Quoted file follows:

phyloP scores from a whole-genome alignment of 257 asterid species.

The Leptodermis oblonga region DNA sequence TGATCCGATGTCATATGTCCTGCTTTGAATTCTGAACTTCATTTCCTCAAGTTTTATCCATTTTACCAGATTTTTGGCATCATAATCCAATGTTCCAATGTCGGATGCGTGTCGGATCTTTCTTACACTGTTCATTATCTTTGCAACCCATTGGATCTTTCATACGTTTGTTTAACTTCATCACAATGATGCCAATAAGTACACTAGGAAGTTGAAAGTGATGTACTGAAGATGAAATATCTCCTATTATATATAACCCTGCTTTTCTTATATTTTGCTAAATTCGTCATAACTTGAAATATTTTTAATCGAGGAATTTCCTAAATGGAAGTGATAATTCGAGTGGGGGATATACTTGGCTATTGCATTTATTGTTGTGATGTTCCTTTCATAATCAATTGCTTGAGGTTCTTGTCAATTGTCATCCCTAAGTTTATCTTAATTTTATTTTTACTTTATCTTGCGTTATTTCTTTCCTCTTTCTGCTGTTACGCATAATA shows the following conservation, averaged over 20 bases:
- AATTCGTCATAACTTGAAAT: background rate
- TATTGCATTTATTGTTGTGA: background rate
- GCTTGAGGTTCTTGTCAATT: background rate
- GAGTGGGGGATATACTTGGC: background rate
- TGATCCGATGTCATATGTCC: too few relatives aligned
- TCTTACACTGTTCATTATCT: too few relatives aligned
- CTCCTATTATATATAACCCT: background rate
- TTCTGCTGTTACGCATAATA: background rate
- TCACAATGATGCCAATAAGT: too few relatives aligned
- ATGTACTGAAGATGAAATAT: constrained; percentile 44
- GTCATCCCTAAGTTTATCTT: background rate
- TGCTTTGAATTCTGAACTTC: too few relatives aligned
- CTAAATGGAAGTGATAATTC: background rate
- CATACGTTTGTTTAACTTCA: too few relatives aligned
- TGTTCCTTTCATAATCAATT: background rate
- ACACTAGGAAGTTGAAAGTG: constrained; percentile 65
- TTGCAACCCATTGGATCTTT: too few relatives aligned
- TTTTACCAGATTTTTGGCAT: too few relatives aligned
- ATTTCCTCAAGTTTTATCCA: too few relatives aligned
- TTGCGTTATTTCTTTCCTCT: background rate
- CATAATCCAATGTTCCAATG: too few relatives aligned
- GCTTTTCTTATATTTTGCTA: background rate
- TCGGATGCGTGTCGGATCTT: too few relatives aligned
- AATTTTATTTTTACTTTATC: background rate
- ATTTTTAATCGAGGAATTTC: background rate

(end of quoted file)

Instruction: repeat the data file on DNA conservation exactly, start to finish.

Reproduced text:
phyloP scores from a whole-genome alignment of 257 asterid species.

The Leptodermis oblonga region DNA sequence TGATCCGATGTCATATGTCCTGCTTTGAATTCTGAACTTCATTTCCTCAAGTTTTATCCATTTTACCAGATTTTTGGCATCATAATCCAATGTTCCAATGTCGGATGCGTGTCGGATCTTTCTTACACTGTTCATTATCTTTGCAACCCATTGGATCTTTCATACGTTTGTTTAACTTCATCACAATGATGCCAATAAGTACACTAGGAAGTTGAAAGTGATGTACTGAAGATGAAATATCTCCTATTATATATAACCCTGCTTTTCTTATATTTTGCTAAATTCGTCATAACTTGAAATATTTTTAATCGAGGAATTTCCTAAATGGAAGTGATAATTCGAGTGGGGGATATACTTGGCTATTGCATTTATTGTTGTGATGTTCCTTTCATAATCAATTGCTTGAGGTTCTTGTCAATTGTCATCCCTAAGTTTATCTTAATTTTATTTTTACTTTATCTTGCGTTATTTCTTTCCTCTTTCTGCTGTTACGCATAATA shows the following conservation, averaged over 20 bases:
- AATTCGTCATAACTTGAAAT: background rate
- TATTGCATTTATTGTTGTGA: background rate
- GCTTGAGGTTCTTGTCAATT: background rate
- GAGTGGGGGATATACTTGGC: background rate
- TGATCCGATGTCATATGTCC: too few relatives aligned
- TCTTACACTGTTCATTATCT: too few relatives aligned
- CTCCTATTATATATAACCCT: background rate
- TTCTGCTGTTACGCATAATA: background rate
- TCACAATGATGCCAATAAGT: too few relatives aligned
- ATGTACTGAAGATGAAATAT: constrained; percentile 44
- GTCATCCCTAAGTTTATCTT: background rate
- TGCTTTGAATTCTGAACTTC: too few relatives aligned
- CTAAATGGAAGTGATAATTC: background rate
- CATACGTTTGTTTAACTTCA: too few relatives aligned
- TGTTCCTTTCATAATCAATT: background rate
- ACACTAGGAAGTTGAAAGTG: constrained; percentile 65
- TTGCAACCCATTGGATCTTT: too few relatives aligned
- TTTTACCAGATTTTTGGCAT: too few relatives aligned
- ATTTCCTCAAGTTTTATCCA: too few relatives aligned
- TTGCGTTATTTCTTTCCTCT: background rate
- CATAATCCAATGTTCCAATG: too few relatives aligned
- GCTTTTCTTATATTTTGCTA: background rate
- TCGGATGCGTGTCGGATCTT: too few relatives aligned
- AATTTTATTTTTACTTTATC: background rate
- ATTTTTAATCGAGGAATTTC: background rate